BROOKSVILLE — County Commissioner Jeff Stabins wants to take Hernando County residents on a trip down memory lane.
On Tuesday, the County Commission will be asked if he should get that chance.
Stabins has been talking to the staff of Government Broadcasting and Community Relations about having his own television show, called Memory Lane, on Channel 622.
He has already asked Chuck Smith, a former state representative and county commissioner, and longtime Spring Hill resident Grace Bouma to appear on the first show, which is set to be taped on Wednesday if the commission approves the plan on Tuesday.
The two guests share a common interest: poultry. Smith was an executive with the Florida Poultry Federation. Bouma used to help prepare chickens for the old chicken-plucking contest in Spring Hill.
"The main theme here is to interview some of our people who have lived here a long time who have great memories of things, to tell stories to people who haven't lived here as long,'' Stabins said.
He called the show "a work in progress'' and said that it would have elements of the old Groucho Marx show You Bet Your Life, possibly even copying the idea of having a "secret word,'' and classic talk shows with Jack Paar and Johnny Carson.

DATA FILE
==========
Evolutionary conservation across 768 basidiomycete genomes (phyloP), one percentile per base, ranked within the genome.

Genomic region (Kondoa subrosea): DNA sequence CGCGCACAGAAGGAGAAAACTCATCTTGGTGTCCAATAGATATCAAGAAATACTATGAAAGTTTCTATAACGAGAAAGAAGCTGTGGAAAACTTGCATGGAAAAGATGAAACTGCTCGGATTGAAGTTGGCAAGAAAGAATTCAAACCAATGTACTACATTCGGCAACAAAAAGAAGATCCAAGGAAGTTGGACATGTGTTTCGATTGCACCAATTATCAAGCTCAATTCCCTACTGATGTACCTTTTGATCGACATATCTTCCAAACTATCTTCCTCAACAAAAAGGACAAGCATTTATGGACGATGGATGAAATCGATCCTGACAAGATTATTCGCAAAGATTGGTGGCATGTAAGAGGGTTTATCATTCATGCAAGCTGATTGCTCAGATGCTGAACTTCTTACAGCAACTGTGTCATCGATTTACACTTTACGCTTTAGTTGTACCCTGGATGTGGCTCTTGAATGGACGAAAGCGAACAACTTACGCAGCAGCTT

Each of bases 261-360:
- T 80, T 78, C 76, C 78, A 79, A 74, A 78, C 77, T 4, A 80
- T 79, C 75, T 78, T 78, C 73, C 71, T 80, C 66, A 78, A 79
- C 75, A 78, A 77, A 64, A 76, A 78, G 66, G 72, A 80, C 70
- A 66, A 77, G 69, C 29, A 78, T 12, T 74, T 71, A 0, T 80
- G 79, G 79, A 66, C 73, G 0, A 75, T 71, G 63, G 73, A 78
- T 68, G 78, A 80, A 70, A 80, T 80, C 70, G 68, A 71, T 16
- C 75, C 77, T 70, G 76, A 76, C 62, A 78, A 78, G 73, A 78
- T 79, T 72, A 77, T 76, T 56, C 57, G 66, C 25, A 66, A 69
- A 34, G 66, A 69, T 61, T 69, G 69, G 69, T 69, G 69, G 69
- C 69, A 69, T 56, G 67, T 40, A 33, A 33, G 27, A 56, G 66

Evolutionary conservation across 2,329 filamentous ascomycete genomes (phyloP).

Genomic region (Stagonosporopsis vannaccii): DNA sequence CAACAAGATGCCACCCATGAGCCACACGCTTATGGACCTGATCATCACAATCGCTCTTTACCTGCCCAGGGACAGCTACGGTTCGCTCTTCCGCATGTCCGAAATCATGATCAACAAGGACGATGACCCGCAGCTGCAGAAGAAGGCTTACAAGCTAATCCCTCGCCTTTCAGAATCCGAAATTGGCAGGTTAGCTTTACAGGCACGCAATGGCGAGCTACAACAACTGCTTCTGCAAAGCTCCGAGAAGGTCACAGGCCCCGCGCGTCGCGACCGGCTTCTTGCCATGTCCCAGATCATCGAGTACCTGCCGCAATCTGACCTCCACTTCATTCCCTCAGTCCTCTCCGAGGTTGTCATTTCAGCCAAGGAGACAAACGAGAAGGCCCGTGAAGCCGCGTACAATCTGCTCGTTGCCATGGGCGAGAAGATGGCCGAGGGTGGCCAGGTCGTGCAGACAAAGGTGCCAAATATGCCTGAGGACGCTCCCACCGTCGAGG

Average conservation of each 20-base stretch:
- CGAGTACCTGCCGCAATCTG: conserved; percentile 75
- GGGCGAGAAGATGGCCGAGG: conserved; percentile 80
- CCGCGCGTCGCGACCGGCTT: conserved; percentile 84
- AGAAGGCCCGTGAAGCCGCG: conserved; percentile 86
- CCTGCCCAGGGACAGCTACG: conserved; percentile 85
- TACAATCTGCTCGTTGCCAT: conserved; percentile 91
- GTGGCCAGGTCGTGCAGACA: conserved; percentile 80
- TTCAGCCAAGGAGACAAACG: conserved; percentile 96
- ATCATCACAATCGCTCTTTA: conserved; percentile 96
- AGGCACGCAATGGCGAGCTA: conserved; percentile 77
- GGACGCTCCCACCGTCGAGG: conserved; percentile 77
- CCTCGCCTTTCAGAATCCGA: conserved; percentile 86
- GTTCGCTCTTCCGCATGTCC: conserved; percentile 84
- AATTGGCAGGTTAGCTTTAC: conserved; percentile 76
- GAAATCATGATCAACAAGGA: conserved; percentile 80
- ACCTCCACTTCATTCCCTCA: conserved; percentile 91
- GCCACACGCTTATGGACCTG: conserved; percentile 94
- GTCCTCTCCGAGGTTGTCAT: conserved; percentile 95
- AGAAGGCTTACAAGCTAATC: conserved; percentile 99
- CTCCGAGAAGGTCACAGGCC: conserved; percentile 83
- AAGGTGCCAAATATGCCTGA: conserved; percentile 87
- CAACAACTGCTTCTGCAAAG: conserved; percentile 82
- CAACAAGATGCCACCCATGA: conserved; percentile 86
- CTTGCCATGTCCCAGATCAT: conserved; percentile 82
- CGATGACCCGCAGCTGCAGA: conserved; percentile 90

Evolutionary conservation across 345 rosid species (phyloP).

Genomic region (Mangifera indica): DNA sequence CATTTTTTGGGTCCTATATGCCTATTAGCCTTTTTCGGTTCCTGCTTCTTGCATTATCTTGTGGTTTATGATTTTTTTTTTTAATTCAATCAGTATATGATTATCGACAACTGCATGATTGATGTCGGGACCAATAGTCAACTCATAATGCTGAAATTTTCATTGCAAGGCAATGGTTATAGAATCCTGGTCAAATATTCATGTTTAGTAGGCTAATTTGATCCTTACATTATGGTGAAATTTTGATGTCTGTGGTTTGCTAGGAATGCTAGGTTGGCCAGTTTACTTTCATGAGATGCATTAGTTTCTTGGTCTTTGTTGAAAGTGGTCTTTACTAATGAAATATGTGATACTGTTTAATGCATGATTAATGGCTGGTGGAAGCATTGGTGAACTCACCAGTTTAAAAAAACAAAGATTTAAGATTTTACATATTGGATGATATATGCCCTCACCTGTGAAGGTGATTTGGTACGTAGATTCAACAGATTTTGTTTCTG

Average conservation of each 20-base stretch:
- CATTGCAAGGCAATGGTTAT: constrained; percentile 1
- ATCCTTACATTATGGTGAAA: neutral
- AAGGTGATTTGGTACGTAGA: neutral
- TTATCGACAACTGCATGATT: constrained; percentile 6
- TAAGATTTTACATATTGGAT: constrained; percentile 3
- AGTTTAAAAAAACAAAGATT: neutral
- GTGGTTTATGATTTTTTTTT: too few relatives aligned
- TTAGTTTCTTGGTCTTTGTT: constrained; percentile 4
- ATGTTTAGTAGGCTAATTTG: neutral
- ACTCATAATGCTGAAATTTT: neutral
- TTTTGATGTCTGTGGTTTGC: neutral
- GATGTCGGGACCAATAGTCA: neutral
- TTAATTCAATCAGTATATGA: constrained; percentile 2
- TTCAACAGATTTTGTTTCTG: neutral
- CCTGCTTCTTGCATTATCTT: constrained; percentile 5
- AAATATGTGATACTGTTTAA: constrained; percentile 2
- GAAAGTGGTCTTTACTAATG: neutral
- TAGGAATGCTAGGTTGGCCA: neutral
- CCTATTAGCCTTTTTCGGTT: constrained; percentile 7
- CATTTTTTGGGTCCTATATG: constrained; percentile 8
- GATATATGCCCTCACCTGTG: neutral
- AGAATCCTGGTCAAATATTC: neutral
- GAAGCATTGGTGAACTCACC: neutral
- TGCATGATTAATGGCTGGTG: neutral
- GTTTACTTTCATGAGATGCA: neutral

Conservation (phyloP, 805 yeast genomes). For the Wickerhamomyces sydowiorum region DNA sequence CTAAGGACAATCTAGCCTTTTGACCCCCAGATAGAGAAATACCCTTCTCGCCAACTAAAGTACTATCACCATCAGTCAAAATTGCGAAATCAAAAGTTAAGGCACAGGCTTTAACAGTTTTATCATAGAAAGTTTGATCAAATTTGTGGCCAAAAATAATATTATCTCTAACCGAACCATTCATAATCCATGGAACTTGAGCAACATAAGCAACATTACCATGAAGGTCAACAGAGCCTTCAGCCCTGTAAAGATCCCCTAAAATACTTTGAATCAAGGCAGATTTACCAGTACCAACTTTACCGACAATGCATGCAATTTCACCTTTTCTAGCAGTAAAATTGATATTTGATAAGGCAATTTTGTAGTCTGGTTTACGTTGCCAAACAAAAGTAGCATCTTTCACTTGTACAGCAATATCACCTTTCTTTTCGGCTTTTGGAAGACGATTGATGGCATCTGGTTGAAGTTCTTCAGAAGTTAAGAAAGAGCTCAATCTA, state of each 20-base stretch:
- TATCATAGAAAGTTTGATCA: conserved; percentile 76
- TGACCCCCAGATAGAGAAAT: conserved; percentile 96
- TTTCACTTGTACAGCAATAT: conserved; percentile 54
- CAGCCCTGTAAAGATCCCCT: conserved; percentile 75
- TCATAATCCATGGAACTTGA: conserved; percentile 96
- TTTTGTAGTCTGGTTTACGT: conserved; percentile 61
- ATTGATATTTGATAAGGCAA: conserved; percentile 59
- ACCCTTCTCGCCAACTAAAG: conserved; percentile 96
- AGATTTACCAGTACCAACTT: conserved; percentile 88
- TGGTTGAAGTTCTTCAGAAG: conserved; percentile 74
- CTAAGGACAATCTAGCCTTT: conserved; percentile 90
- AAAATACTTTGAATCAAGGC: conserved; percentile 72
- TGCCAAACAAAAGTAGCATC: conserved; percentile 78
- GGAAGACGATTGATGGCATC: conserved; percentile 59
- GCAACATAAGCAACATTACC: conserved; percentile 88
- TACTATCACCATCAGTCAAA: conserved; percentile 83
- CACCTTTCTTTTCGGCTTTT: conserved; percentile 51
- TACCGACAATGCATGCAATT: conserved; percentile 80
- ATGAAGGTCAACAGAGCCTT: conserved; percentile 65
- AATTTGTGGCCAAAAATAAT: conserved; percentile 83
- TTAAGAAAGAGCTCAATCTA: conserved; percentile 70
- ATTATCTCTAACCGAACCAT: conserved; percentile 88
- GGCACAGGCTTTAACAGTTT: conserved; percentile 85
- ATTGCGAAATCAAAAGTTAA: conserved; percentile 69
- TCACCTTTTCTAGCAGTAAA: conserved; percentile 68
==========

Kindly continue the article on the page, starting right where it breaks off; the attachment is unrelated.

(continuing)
There also will be door prizes, which Stabins has solicited from local businesses.
Stabins has a rubber duck to use in the show and is considering singing the theme song, a take-off on Primrose Lane by Jerry Wallace with new lyrics to fit with Memory Lane. But he isn't sure he can pull that off.
It wouldn't be the first musical interlude for Stabins. He serenaded former Commissioner Rose Rocco during her final board meeting with Country Rose, a take off on John Denver's Country Roads. He also wrote and sang his own version of I've Been Everywhere, using Hernando County place names, for the county fair a few years ago.
If the commission approves the show, it will be the first since former County Commissioner Betty Whitehouse had a show on Government Broadcasting called Positive Aging in the early 2000s, according to Brenda Frazier, the county community relations coordinator.
Frazier said that other commissioners could certainly have their own shows but she doubted they would be lining up to do that.
To produce the show, Stabins will have to work closely with Frazier and Rick Foti and Richard Johnson of Government Broadcasting, the same three employees who complained about Stabins' unprofessional behavior and inappropriate language to Commission Chairman Jim Adkins more than a month ago.
Earlier this month, Adkins filed a complaint with the Florida Commission on Ethics over the employees' concerns including Stabins using the f-word in front of the employees. Those allegations came out of another project Stabins worked on with the group, a DVD designed to focus on how County Administrator David Hamilton has performed his job.
Since then, Stabins has twice called for Hamilton to resign.
Stabins said he didn't see any conflict with the employees and that he expected that since they thought his show was a great idea weeks before that complaint that there was no reason why it wasn't still a great idea now.
The bonus, he said, was that the show is not live.
"It's going to be taped so, God forbid I should use the f-word, Rick can just delete it,'' Stabins said. "But I don't intend to use any salty language. I'm just going to have fun with it.''
Barbara Behrendt can be reached at firstname.lastname@example.org or (352) 848-1434.